BRUSSELS, Belgium - Although the Pentagon has said it wants to reduce NATO's peacekeeping mission in Bosnia, the alliance has decided that only modest cuts can safely be made at this time, Western officials say. Under a plan approved by NATO ambassadors last week and expected to be announced Tuesday, the alliance's peacekeeping force will be reduced from 21,000 to 18,000. The U.S. contingent in Bosnia, which is in the process of being cut to 3,600 troops, would be reduced to 3,100. And although NATO will consider steeper cuts later, the alliance's top military commander cautioned that they cannot be carried out until Bosnia has an effective police force and a functioning judicial system.
NEWS
By New York Times News Service | March 24, 2008
ABU SUROUJ, Sudan -- As Darfur smolders in the aftermath of a new government offensive, a long-sought peacekeeping force, expected to be the world's largest, is in danger of failing even before it begins its mission because of bureaucratic delays, stonewalling by Sudan's government and reluctance from troop-contributing countries to send peacekeeping forces into an active conflict. The force, which officially took over from an overstretched and exhausted African Union force in Darfur on Jan. 1, has just more than 9,000 of an expected 26,000 soldiers and police officers, and will not fully deploy until the end of the year, U.N. officials said.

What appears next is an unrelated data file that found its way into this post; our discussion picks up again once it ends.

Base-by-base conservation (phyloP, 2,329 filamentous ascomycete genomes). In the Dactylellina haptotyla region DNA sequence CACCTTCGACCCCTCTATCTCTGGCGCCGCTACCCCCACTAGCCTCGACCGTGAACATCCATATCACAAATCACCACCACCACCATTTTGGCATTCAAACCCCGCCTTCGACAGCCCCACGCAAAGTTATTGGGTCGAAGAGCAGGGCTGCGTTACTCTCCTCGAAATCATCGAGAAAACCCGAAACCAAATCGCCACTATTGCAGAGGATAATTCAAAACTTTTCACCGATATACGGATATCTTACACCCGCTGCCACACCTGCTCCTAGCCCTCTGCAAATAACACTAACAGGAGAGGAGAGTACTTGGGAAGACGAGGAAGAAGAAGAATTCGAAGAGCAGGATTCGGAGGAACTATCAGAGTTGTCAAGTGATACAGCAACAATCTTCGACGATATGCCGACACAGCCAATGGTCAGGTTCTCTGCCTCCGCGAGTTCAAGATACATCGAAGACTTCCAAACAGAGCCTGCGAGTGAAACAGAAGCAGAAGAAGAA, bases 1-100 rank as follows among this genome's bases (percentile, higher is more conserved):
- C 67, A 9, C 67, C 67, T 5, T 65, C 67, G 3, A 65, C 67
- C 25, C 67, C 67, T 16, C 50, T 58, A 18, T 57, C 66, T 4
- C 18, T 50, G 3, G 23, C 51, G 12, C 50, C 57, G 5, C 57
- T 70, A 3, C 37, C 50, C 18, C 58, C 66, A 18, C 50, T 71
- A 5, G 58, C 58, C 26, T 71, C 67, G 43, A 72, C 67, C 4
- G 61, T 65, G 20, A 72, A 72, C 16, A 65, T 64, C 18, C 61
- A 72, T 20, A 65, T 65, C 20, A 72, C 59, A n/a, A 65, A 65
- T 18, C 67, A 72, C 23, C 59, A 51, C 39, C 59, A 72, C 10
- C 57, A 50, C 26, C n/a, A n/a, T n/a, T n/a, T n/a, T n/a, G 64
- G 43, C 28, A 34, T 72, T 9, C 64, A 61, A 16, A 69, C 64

NEWS
By NEW YORK TIMES NEWS SERVICE | August 15, 1999
PRISTINA, Yugoslavia -- The international peacekeeping force in Kosovo is clamping down hard on the Kosovo Liberation Army, seizing arms caches almost daily and confiscating documents and even cash in what some officials say is a determined effort to break the movement.NATO and United Nations officials maintain that the tougher action is routine, part of an agreement signed almost seven weeks ago that aimed to dismantle the rebel operation within three months.Until now, the NATO-led peacekeeping force has given the guerrillas a fairly wide berth.